Want students to follow directions? Do a little dance!
Susan Notes: Maybe this is especially meaningful for us middle school teachers, but I think everybody can enjoy the message.
Education, politics, United Teachers Los Angeles, Los Angeles Unified School District, all things Carnegie, some things Hilbert, and many different things from guest bloggers
Do you ever tire of giving the same directions twenty-million times to the same group of students?
"Mr. Hilbert, what do we do when we're done with the test?"
"For the seventeenth time, put the test on the overhead projector and start reading on page 73."
LAUSD's Intern program taught me to respond to requests to repeat instructions by sternly pointing to the instructions written on the board. Now that I am developing jowls and the stern "teacher look" is beginning to appear to be permanent, it is my duty save new teachers from thousands of dollars of plastic surgery. There is a better way!
I gave a test Wednesday and not one of 150 students asked me to repeat the instructions about what to do when they finished the test! Impossible you say. Did I tell you I teach Eighth graders in a middle school? It is possible, but you must be bold enough to do a little dance.
After giving instructions section by section for the test, I concluded by saying, "Now listen to and watch me very carefully. Students, this is what you do once you have completed the test." I took a test paper and danced my way to the overhead projector. I turned one way, twirled my arms, turned the other way, twirled my arms, and right before I placed my paper on the overhead projector, I pointed to the sky twice (John Travolta style).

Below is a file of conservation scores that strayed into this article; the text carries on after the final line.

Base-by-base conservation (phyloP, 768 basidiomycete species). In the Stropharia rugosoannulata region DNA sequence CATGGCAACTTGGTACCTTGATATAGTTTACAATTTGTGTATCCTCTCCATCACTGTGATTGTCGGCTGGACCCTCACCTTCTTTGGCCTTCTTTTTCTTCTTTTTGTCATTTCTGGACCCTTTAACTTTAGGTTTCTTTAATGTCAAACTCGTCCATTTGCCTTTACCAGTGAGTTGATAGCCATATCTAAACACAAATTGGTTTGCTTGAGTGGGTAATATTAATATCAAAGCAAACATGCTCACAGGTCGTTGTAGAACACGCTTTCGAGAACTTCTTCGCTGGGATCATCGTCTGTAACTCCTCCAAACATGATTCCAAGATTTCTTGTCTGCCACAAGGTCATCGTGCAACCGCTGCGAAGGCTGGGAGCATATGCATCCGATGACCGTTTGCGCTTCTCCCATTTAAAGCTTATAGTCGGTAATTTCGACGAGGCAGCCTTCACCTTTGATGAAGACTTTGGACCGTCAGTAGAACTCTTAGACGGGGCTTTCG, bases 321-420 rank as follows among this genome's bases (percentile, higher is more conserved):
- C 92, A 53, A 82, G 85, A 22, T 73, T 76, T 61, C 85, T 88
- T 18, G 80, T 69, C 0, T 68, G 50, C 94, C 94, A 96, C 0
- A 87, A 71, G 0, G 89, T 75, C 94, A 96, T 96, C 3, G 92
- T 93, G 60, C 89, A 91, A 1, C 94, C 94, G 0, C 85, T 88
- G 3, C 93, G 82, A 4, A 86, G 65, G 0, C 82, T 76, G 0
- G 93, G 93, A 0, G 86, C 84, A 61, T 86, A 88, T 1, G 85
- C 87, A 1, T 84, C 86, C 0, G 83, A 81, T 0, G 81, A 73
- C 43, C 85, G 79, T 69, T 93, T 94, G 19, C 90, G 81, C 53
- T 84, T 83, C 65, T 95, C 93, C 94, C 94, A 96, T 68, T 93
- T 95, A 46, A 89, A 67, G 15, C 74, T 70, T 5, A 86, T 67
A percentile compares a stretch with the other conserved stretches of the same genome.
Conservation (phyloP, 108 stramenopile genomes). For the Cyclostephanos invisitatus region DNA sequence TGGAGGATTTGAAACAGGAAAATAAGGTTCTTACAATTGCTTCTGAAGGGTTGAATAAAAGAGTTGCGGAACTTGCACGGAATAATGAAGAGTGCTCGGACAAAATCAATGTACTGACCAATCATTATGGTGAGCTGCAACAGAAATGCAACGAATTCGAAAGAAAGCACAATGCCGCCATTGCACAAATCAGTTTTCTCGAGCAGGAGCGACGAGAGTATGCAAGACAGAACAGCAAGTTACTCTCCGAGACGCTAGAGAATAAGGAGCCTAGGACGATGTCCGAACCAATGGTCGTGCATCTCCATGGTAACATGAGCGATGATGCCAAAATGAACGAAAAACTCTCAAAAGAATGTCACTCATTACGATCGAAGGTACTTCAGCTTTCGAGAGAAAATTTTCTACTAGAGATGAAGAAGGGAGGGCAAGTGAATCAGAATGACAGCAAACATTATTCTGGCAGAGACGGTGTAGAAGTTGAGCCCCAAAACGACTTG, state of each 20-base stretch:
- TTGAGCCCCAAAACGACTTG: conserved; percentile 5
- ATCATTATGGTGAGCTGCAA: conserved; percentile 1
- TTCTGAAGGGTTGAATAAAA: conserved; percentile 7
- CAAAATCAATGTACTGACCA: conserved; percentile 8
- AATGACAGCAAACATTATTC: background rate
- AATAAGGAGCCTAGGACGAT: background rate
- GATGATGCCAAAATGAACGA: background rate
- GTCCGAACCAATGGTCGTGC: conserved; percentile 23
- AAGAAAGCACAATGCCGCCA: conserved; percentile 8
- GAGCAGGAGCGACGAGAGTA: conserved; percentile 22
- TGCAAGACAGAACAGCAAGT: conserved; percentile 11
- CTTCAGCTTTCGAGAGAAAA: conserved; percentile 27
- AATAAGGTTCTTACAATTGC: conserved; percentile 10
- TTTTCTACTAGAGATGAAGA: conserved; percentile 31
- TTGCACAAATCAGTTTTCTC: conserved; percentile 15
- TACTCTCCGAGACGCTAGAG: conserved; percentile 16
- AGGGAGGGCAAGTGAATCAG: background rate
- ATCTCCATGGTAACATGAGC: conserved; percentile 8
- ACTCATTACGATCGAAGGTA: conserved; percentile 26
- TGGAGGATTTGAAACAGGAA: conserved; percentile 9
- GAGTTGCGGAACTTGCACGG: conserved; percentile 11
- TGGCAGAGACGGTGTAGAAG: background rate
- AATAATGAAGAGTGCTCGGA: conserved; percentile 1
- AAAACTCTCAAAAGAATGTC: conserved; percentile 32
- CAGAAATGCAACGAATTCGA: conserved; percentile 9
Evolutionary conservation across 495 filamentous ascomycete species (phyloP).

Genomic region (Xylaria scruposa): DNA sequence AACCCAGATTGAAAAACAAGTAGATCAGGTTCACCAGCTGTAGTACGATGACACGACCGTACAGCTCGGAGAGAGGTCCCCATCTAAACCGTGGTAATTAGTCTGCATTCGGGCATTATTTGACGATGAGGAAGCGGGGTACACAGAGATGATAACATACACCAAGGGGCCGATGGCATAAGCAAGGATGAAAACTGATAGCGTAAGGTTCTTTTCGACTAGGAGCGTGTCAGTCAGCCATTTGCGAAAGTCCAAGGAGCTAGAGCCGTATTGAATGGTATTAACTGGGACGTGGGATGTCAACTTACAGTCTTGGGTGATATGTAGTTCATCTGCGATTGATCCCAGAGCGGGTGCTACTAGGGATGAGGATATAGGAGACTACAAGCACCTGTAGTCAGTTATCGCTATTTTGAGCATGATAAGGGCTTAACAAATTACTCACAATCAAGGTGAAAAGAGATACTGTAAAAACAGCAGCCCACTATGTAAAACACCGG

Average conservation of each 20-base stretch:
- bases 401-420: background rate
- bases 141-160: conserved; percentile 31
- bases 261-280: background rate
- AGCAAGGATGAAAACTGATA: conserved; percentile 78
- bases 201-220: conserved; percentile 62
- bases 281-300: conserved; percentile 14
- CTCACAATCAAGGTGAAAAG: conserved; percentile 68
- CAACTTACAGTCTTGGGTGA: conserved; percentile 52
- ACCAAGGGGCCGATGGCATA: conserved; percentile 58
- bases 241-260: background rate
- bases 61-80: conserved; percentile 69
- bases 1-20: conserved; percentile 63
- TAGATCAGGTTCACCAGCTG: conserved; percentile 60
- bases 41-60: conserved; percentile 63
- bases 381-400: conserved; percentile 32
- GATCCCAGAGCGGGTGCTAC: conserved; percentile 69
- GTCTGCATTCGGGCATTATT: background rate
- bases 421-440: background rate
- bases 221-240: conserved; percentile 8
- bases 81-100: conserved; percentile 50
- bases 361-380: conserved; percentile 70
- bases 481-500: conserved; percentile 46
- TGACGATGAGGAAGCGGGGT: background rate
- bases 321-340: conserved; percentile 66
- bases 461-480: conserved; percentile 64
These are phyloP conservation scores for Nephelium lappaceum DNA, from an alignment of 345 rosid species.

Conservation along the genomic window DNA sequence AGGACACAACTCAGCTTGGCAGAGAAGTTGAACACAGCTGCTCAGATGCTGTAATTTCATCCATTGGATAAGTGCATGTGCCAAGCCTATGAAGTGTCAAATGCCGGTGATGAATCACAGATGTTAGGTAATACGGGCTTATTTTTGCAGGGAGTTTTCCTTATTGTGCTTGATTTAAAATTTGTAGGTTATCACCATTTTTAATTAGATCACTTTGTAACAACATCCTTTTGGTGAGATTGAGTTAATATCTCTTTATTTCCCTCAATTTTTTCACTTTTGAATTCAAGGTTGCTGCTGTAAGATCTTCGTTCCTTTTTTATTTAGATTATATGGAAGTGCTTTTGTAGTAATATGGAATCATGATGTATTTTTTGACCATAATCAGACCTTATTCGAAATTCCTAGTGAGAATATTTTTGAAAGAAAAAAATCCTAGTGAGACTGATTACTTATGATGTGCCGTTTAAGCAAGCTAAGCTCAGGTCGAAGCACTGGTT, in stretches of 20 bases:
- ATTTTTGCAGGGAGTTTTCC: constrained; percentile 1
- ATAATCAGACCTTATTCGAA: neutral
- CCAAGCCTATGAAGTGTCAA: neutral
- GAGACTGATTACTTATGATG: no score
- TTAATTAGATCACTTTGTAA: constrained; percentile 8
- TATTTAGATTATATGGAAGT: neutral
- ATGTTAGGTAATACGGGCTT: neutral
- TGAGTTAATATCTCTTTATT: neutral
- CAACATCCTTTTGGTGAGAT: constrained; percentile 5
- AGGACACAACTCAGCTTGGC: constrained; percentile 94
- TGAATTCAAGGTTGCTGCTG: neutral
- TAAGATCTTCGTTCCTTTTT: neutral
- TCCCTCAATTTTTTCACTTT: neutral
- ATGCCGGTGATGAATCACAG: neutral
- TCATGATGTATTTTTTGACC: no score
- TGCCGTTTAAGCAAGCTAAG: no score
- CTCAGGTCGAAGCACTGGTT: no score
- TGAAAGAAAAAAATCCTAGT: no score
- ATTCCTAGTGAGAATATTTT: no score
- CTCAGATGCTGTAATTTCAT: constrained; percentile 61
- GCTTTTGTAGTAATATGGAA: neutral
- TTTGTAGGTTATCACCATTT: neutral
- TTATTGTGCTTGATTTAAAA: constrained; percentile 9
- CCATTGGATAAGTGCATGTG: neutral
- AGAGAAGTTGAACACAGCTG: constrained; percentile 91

Since the class was laughing uproariously, I asked, "Did everybody get that? Do I need to show you again?"
Of course they wanted to see it again, so I repeated, "Now listen to and watch me very carefully..."
But guess what happened? All the test papers made it to the overhead with the repeated directions, exasperation, and the stern "teacher looks" replaced by a few good laughs. Not everyone did the dance, but I was surprised by some dancers whom I had previously thought to be introverts.
This is an extension of something I have learned about getting students to follow directions: add process steps. Instead of telling everybody to turn to page 72, say (as you are demonstrating) "everybody very slowly and carefully turn to page 72, like this." Some will imitate you and turn the pages slowly and carefully. The rebels will turn quickly, but everyone will turn to page 72. I mix it up of course: "tap your nose twice, tug your ear once, rub your belly and turn to page 72."
So, the next time you find yourself repeating instructions and giving stern teacher looks only to be further ignored, give specific process instructions and enjoy the process! (Do a little dance.) Your students will follow.
HorseSense and Nonsense
INDEX OF YAHOO, GOOD NEWS!